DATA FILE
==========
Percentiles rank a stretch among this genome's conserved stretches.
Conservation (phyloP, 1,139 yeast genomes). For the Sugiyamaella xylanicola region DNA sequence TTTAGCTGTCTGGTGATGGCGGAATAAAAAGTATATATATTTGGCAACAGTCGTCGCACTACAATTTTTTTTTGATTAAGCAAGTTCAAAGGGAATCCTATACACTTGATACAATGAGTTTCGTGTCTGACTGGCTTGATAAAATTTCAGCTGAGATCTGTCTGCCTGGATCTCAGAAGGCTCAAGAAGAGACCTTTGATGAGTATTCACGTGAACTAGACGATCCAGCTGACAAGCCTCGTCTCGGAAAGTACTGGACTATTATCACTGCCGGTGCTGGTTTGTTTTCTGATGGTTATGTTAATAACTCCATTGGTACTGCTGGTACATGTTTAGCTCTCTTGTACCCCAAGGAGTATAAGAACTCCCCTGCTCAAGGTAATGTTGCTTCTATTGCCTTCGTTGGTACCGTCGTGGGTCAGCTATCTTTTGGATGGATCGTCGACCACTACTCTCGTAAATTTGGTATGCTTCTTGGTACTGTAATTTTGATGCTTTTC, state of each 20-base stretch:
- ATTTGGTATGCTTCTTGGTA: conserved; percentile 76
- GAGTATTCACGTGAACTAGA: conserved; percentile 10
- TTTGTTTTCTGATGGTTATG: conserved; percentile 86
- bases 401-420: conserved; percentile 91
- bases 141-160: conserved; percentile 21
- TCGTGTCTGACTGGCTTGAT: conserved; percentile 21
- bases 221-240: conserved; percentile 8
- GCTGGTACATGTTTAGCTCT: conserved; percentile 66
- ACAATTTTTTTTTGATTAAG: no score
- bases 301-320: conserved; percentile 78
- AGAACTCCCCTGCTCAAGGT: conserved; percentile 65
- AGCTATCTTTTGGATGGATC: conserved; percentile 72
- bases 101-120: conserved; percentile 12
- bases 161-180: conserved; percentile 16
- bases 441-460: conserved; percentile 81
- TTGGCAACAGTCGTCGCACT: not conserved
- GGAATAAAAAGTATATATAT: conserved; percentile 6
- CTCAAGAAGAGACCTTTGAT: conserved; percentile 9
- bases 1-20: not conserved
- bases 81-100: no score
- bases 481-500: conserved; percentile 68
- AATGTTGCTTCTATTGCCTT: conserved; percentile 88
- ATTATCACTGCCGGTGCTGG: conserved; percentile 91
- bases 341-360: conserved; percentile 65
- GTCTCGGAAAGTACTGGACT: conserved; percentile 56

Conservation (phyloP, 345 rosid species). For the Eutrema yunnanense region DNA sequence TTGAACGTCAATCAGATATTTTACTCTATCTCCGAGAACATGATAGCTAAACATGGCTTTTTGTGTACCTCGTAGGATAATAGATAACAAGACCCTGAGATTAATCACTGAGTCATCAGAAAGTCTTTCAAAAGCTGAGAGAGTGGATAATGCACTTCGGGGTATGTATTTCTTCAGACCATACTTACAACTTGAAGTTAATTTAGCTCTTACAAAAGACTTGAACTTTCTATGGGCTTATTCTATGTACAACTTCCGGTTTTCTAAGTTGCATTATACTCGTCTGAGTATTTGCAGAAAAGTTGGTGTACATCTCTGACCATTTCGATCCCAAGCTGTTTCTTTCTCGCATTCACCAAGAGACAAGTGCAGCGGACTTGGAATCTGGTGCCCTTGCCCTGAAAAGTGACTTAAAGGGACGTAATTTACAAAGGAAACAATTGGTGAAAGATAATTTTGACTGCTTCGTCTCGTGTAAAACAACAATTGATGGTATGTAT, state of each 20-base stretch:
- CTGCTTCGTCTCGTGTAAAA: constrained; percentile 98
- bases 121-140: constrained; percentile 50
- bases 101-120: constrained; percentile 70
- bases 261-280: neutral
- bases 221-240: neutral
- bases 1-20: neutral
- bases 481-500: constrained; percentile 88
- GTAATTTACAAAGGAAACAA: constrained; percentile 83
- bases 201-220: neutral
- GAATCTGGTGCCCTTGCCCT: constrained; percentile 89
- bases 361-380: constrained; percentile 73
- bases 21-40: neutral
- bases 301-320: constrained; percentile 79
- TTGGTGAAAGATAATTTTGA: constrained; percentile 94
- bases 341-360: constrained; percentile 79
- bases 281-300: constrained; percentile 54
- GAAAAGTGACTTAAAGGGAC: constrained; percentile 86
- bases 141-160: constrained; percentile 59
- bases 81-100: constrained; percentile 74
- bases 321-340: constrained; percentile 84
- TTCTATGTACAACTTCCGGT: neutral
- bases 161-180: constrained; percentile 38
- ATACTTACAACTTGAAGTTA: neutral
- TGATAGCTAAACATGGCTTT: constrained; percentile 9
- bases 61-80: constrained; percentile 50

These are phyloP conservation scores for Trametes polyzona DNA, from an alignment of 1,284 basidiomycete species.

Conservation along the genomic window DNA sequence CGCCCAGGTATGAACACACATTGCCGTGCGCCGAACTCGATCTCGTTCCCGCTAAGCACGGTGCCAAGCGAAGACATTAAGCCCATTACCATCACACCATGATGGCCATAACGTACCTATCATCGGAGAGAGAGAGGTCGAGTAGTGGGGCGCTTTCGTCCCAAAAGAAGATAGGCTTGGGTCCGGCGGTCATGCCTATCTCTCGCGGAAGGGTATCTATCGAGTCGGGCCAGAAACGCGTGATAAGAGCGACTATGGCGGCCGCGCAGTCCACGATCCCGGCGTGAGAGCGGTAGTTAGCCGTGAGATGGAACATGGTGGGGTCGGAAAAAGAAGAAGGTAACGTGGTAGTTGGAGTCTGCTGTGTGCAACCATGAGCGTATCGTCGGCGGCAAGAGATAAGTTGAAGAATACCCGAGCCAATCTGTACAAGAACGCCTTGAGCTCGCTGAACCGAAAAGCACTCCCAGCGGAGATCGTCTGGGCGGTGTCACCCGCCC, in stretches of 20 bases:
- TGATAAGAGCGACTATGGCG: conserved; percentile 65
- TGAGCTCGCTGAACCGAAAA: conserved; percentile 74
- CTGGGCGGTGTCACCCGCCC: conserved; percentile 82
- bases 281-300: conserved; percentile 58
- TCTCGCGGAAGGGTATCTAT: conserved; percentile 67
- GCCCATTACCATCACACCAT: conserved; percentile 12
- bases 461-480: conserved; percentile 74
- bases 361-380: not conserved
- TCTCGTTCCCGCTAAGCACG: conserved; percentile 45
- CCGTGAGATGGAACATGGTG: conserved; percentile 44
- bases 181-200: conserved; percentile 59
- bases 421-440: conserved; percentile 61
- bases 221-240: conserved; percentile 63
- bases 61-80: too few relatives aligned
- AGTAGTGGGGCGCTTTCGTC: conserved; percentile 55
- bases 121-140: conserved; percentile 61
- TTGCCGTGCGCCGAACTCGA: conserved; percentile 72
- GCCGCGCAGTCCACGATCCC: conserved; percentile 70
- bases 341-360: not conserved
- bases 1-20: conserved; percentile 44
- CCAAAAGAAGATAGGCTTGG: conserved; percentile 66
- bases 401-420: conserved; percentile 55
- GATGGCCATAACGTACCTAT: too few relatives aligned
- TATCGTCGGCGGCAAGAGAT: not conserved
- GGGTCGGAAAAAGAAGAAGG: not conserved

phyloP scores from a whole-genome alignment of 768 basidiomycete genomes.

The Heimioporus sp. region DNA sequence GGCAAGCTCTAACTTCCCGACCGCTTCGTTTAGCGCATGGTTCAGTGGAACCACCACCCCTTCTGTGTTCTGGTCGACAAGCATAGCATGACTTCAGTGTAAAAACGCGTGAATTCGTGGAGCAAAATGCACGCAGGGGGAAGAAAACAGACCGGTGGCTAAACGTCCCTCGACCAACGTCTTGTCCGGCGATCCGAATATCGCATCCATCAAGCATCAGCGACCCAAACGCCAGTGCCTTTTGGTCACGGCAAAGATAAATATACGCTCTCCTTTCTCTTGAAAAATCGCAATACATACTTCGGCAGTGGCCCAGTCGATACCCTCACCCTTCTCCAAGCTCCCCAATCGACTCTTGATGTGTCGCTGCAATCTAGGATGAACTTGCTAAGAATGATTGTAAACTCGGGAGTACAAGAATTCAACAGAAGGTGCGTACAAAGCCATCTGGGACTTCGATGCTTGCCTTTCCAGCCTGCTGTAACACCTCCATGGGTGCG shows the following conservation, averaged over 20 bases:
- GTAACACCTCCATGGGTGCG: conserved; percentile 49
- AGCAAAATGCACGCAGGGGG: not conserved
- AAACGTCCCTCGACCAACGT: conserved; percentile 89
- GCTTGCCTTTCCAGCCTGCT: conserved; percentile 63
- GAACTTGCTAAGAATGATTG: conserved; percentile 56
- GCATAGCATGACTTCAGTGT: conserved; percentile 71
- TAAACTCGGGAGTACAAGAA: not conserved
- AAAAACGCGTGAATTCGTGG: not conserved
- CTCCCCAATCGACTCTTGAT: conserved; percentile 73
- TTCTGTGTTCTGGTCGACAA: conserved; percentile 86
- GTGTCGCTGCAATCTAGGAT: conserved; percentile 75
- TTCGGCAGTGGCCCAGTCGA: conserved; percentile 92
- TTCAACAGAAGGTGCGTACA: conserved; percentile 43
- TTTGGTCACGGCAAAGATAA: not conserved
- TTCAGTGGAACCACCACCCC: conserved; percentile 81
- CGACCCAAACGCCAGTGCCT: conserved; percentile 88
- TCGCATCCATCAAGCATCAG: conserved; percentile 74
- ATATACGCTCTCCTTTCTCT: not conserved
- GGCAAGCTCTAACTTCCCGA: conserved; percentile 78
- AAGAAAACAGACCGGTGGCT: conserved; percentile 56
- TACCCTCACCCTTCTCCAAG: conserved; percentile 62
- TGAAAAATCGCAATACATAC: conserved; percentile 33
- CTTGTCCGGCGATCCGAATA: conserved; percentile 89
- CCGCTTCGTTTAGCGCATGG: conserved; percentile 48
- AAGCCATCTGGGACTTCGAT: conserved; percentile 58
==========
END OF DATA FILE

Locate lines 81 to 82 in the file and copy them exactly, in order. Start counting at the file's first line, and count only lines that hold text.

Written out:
phyloP scores from a whole-genome alignment of 768 basidiomycete genomes.

The Heimioporus sp. region DNA sequence GGCAAGCTCTAACTTCCCGACCGCTTCGTTTAGCGCATGGTTCAGTGGAACCACCACCCCTTCTGTGTTCTGGTCGACAAGCATAGCATGACTTCAGTGTAAAAACGCGTGAATTCGTGGAGCAAAATGCACGCAGGGGGAAGAAAACAGACCGGTGGCTAAACGTCCCTCGACCAACGTCTTGTCCGGCGATCCGAATATCGCATCCATCAAGCATCAGCGACCCAAACGCCAGTGCCTTTTGGTCACGGCAAAGATAAATATACGCTCTCCTTTCTCTTGAAAAATCGCAATACATACTTCGGCAGTGGCCCAGTCGATACCCTCACCCTTCTCCAAGCTCCCCAATCGACTCTTGATGTGTCGCTGCAATCTAGGATGAACTTGCTAAGAATGATTGTAAACTCGGGAGTACAAGAATTCAACAGAAGGTGCGTACAAAGCCATCTGGGACTTCGATGCTTGCCTTTCCAGCCTGCTGTAACACCTCCATGGGTGCG shows the following conservation, averaged over 20 bases: